In the Pharmaceutical industry activated carbons are used to provide superior removal of colour compounds, odour compounds, proteins and other contaminants that could be present in the raw materials or that form during production.
As a Catalyst
With its large surface area, purity and relative hardness, activated carbon is an ideal carrier for catalytic metals or a catalyst by itself.Activated carbons have been successfully used as a catalyst in the manufacture of dry cell batteries, production of biodegradable herbicides like cyanuric chloride glyphosate, mercaptan removal in petroleum distillates and in the production and destruction of phosgene.
In the production of natural gas
Activated carbons have also been used for removal of mercury from natural gas for the production of L.N.G. , the removal of mercury from liquid hydrocarbons and the removal of mercaptans/thiols , hydrogen sulphide and amine solutions from natural gas and natural gas scrubbing.
In the brewing industry
Industrial uses of activated carbon also include its use for the purification of hydrocarbon contaminated Carbon Dioxide generated from the conversion of sugars to alcohol and its reuse for carbonation in the brewing Industry thereby eliminating the need from purchasing Carbon Dioxide from outside sources.
For the storage of gases
It can also be used to remove trace lubrication oils from waste streams and in fruit storage for gas storage(under pressurised condition the extensively developed carbon porosity provides for greatly enhanced volume storage of either a pure gas, such as carbon dioxide or nitrogen, or a gas mixture such as air) and delivery and also in applications that provide alternatives to greenhouse gas emissions.
In the Caustic soda Industry
Caustic Soda is used extensively in, and is also a by-product from, the chloralkali industry. Mercury cells are used for production of chlorine, hydrogen, and sodium (in a few plants potassium) hydroxides by electrolysis of a brine solution, and this can cause contamination. Steam activated and impregnated carbons are proven for this application.
For the purification of Electroplating Chemicals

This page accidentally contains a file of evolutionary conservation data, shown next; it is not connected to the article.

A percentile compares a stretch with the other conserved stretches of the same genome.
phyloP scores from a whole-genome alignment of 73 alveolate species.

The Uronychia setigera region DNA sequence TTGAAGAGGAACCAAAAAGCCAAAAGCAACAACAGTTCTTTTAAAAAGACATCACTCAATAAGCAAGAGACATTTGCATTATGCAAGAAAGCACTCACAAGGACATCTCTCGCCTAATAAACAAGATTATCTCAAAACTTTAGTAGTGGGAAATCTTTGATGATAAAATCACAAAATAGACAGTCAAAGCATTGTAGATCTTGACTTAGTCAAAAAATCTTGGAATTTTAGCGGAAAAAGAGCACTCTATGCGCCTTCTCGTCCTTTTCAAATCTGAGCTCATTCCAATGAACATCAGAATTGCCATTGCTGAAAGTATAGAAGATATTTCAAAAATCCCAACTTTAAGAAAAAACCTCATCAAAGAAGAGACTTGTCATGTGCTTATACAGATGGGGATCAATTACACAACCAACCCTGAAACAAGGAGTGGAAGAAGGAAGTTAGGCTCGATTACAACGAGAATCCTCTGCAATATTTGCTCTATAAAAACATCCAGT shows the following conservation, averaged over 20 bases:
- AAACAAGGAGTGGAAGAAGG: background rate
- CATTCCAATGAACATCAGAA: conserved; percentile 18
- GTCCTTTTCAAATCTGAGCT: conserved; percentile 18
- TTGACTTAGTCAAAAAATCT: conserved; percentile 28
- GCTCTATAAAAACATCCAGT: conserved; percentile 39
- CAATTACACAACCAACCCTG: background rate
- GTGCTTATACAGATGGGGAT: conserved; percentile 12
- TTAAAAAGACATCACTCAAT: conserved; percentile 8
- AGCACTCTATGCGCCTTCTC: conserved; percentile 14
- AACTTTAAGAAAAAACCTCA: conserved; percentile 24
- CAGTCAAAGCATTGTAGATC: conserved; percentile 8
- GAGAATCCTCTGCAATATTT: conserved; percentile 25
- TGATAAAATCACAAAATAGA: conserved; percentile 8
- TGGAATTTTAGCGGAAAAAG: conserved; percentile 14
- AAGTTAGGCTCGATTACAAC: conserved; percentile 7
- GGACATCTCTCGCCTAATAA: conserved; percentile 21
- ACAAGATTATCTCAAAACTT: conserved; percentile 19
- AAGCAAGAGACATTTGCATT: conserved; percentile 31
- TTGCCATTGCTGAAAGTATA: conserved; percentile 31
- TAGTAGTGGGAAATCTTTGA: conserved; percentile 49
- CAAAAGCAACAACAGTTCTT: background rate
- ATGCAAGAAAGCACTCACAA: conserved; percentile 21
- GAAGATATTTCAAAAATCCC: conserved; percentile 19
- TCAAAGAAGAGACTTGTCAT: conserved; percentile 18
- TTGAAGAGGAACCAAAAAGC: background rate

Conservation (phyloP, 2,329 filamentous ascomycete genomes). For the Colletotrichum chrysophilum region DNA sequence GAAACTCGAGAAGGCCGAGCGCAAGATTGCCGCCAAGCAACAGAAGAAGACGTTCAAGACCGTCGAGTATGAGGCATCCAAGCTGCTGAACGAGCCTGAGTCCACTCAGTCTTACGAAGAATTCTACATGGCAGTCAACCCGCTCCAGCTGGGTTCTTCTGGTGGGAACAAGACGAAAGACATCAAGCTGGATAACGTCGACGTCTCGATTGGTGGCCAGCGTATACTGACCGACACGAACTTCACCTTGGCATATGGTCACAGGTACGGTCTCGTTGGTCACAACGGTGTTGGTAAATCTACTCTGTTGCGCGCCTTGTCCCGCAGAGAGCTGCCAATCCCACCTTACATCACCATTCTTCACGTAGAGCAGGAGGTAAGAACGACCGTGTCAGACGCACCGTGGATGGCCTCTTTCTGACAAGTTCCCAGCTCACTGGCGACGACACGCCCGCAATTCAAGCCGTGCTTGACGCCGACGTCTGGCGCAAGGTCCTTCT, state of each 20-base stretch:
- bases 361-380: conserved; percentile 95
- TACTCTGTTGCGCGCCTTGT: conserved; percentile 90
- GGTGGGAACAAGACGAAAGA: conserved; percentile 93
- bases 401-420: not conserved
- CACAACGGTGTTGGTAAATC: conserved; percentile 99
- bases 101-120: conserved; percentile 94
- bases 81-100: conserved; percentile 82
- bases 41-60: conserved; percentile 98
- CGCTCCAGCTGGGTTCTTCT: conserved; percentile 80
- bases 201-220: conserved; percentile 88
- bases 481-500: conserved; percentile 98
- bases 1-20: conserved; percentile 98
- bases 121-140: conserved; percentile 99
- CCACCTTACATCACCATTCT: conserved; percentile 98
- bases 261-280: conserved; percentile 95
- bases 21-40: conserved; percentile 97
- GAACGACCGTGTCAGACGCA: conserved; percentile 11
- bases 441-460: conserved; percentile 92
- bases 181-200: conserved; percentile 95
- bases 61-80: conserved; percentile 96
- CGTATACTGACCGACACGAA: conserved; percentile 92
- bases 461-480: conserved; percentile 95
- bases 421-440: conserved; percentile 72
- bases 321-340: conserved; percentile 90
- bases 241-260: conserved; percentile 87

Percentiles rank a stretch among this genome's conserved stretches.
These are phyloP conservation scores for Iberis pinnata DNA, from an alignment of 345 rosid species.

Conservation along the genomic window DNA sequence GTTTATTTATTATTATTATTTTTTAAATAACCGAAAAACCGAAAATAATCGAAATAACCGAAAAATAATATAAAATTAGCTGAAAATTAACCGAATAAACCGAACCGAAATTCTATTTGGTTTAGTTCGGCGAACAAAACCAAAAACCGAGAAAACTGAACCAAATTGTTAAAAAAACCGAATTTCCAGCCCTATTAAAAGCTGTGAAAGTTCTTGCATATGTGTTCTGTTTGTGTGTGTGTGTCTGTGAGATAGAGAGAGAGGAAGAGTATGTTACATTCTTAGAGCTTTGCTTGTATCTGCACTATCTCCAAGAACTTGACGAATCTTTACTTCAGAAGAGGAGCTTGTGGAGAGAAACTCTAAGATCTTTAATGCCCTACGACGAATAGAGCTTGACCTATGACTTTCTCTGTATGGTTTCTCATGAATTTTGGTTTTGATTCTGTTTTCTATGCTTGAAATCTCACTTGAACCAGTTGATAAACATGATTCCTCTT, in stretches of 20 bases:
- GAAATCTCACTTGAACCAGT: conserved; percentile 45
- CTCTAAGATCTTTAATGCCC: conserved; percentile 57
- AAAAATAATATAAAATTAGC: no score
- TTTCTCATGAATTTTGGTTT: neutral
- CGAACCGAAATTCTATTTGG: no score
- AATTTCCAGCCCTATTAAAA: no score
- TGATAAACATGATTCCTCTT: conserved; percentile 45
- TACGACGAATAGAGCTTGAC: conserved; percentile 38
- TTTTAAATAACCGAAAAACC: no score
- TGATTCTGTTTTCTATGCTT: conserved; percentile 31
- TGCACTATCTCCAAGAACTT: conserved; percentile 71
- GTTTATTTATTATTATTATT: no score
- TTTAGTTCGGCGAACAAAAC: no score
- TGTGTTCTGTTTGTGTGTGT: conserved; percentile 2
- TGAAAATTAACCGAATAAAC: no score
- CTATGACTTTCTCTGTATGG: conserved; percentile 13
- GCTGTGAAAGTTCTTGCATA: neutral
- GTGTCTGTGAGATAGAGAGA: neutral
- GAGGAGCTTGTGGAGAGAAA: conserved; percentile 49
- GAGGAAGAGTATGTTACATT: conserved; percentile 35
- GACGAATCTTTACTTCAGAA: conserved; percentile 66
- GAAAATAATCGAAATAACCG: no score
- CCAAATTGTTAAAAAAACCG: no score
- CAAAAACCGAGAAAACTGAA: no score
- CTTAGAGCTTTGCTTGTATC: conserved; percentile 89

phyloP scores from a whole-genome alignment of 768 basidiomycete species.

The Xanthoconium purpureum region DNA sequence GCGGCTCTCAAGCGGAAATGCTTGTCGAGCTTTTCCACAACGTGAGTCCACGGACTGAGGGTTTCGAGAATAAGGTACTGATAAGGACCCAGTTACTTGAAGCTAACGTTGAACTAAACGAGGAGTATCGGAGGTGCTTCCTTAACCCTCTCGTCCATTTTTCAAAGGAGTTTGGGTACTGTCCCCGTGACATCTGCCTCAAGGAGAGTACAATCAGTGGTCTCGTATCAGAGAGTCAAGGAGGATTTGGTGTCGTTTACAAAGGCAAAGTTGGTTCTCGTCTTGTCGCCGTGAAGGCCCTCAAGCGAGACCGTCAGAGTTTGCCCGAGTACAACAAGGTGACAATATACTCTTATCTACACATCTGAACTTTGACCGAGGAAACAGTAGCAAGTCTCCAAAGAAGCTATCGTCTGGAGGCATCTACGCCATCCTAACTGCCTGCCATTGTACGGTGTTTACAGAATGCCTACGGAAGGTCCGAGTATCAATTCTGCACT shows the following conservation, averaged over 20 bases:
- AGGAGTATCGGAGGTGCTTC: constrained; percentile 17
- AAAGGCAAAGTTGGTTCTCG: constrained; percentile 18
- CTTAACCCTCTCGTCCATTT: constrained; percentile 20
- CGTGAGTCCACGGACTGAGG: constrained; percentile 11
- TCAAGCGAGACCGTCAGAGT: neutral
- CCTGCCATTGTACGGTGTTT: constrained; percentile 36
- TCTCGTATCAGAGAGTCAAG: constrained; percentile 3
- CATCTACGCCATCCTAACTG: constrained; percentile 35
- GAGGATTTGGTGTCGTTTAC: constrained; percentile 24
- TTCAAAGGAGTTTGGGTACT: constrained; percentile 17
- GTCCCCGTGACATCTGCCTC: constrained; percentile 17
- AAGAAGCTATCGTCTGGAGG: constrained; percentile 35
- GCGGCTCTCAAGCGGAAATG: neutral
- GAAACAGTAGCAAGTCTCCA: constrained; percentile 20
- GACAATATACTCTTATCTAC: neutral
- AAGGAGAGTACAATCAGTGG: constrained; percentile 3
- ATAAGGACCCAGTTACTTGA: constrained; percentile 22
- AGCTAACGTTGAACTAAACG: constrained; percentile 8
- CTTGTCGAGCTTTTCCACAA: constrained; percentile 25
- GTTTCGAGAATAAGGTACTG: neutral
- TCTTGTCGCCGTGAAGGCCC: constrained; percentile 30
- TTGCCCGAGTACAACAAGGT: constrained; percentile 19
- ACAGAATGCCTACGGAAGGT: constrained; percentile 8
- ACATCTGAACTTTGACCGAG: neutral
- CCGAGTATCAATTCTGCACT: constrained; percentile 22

Electroplating chemicals that become contaminated with organics and metal finishing residues can be purified by the use of steam activated carbon and the chemicals can be recycled for reuse.Chromium can be recovered from electroplating solutions.
In Gold recovery applications
Coconut shell based granular activated carbons are used in gold recovery applications employing the Carbon in Leach (CIL) or Carbon in Pulp (CIP) processes.
In Process Water treatment
In process water treatment, activated carbons are used to remove tastes and odors ,disinfection byproducts like chloramines, free and combined chlorine,trihalomethanes and halocarbons, for pH and alkalinity control,condensate recovery and treatment systems in steam generating operations,personal and collective protective masks against toxic gases includind Industrial and military respirators.
Other applications include within air filtration systems in archives and museums,ozone management in ponds and aquaria,treatment of swimming pool water for removal of organic matter, chloroform ,ozone,chloramine and other bonded chlorine and in cigarette filters,filters for treating cabin air in automobiles.
Recycling of spent activated carbon
Once granular carbon is saturated or the treatment objective is reached, it can be recycled, by thermal reactivation, for reuse. Reactivation involves treating the spent carbon in a high temperature reactivation furnace to over 800°C. During this treatment process, the undesirable organics on the carbon are thermally destroyed. Recycling by thermal reactivation is a highly skilled process, to ensure that spent carbon is returned to a reusable quality. Recycling activated carbon by thermal reactivation meets the environmental need to minimise waste, reducing CO2 emissions and limiting the use of the world’s resources.